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Abstract: FR-PO258

Lithocholic Acid Increases Plasma Levels of FGF23

Session Information

Category: Mineral Disease

  • 1202 Mineral Disease: Vitamin D, PTH, FGF-23

Authors

  • Hashimoto, Nobuhiro, Osaka University Graduate School of Medicine, Suita, OSAKA-FU, Japan
  • Matsui, Isao, Osaka University Graduate School of Medicine, Suita, OSAKA-FU, Japan
  • Mori, Daisuke, Osaka University Graduate School of Medicine, Suita, OSAKA-FU, Japan
  • Matsumoto, Ayumi, Osaka University Graduate School of Medicine, Suita, OSAKA-FU, Japan
  • Shimada, Karin, Osaka University Graduate School of Medicine, Suita, OSAKA-FU, Japan
  • Yamaguchi, Satoshi, Osaka University Graduate School of Medicine, Suita, OSAKA-FU, Japan
  • Kubota, Keiichi, Osaka University Graduate School of Medicine, Suita, OSAKA-FU, Japan
  • Oka, Tatsufumi, Osaka University Graduate School of Medicine, Suita, OSAKA-FU, Japan
  • Yonemoto, Sayoko, Osaka University Graduate School of Medicine, Suita, OSAKA-FU, Japan
  • Sakaguchi, Yusuke, Osaka University Graduate School of Medicine, Suita, OSAKA-FU, Japan
  • Hamano, Takayuki, Osaka University Graduate School of Medicine, Suita, OSAKA-FU, Japan
  • Isaka, Yoshitaka, Osaka University Graduate School of Medicine, Suita, OSAKA-FU, Japan
Background

The phosphate sensing mechanisms remain unresolved. Oral phosphate load can increase fibroblast growth factor 23 (FGF23) without affecting serum levels of phosphate. Vitamin D receptor (VDR) plays important roles in the regulation of FGF23. In addition to active vitamin D, lithocholic acid (LCA), a secondary bile acid, can activate VDR. Therefore, we examined effects of LCA on FGF23.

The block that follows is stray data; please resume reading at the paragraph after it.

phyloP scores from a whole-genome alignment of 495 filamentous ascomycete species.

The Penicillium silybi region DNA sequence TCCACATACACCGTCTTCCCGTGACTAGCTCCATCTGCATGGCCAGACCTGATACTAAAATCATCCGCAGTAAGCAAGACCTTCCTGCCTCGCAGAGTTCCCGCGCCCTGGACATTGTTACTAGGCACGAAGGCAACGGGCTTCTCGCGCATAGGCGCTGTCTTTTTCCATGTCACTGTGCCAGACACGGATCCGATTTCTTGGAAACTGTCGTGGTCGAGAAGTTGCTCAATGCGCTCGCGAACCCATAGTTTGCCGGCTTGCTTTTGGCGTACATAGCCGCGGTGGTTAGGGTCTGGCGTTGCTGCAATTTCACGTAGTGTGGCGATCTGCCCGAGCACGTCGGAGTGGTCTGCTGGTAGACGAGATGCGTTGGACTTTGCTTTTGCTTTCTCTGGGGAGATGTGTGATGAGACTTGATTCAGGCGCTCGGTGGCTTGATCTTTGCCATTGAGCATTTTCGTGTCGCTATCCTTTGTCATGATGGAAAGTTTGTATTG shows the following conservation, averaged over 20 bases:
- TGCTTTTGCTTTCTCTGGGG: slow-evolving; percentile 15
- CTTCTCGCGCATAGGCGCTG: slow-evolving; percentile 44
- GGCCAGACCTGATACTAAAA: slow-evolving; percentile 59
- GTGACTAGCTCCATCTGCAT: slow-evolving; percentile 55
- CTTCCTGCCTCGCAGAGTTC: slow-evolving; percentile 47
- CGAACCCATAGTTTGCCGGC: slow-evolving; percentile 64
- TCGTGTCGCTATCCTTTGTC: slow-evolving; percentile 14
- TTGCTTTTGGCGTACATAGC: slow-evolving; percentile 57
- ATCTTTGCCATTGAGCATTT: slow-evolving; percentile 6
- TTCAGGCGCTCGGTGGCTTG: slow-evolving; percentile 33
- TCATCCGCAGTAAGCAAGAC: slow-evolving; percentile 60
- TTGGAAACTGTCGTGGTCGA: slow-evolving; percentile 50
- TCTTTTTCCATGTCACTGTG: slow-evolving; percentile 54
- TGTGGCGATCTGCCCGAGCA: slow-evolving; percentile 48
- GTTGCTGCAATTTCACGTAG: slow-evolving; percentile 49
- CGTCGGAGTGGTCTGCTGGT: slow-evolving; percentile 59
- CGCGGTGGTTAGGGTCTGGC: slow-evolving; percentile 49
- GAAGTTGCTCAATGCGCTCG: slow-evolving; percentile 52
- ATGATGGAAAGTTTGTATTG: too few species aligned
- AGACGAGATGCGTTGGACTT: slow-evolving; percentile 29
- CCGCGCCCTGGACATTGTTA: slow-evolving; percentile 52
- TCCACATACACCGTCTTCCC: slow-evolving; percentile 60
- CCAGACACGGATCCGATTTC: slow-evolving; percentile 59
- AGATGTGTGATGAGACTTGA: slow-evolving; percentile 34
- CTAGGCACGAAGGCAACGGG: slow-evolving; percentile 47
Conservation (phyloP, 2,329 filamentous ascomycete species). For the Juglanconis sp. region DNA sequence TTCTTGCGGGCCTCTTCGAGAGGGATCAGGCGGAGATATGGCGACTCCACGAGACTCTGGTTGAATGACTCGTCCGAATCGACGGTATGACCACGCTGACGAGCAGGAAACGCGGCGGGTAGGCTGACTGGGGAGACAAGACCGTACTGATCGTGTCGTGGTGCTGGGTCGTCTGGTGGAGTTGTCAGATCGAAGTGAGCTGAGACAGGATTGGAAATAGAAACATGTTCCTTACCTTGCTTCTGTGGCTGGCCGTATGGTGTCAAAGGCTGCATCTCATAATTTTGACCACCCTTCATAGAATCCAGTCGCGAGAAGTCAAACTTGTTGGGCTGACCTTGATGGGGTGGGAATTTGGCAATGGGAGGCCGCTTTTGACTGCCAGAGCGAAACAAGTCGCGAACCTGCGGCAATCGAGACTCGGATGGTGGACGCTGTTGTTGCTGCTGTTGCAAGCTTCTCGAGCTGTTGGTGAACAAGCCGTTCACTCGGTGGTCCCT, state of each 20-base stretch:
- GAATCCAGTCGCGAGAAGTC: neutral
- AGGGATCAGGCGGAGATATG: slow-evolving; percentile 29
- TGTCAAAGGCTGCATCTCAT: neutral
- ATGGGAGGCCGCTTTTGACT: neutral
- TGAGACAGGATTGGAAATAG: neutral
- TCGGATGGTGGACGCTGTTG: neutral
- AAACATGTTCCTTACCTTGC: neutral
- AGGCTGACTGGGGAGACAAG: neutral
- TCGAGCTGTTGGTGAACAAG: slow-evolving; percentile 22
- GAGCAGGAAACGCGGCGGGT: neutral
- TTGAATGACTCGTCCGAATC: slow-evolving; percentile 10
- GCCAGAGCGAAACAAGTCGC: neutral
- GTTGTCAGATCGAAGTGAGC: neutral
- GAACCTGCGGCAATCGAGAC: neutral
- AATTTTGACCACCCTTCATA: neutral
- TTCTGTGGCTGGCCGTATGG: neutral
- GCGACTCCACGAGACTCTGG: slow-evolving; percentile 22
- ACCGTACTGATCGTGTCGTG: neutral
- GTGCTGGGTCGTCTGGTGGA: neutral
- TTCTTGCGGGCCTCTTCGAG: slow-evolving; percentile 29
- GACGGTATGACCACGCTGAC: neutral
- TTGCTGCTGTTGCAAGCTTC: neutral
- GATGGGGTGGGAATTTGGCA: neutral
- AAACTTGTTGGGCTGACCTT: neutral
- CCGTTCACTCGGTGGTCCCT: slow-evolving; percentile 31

Methods

Vitamin D receptor knockout (VDR-KO) mice and their wild type (WT) littermates were maintained on rescue diet (20% lactose, 2% Ca, 1.25% P). Mice fed with diet containing 0.2% cholic acid (CA), chenodeoxycholic acid (CDCA), deoxycholic acid (DCA), or lithocholic acid (LCA) were analyzed. Effects of bile acids in vitro were analyzed by using UMR106 cells. Gut flora of phosphate loaded mice were analyzed by PCR.

Results

Orally administered LCA elevated plasma intact FGF23 (WT-control 97 ± 35 vs. WT-LCA 204 ± 62 pg/mL, P <0.001). The other bile acids did not affect plasma iFGF23. LCA increased urinary phosphate, whereas serum phosphate was not changed. In VDR-KO mice, whose serum calcium levels were corrected to normal range by the rescue diet, the effects of LCA were completely abrogated. Real time PCR analyses of the WT mice demonstrated that LCA upregulated mRNA of FGF23 in the bone. We also found that LCA upregulates mRNA levels of FGF23 in cultured UMR 106 cells. Because serum 1,25-dihydroxyvitamin D was suppressed by LCA in the WT mice, it was indicated that LCA per se elevated FGF23 in a VDR-dependent manner. We examined serum creatinine and urinary N-acetyl-β-D-glucosaminidase levels because kidney function is a critical determinant of plasma FGF23. LCA did not worsen kidney function. Dietary phosphate load increased fecal Firmicutes XIVa, an intestinal bacteria that produces secondary bile acid.

Conclusion

Oral administration of LCA elevates FGF23 in a VDR-dependent manner. The change in gut microbiota may contribute to the phosphate sensing mechanism.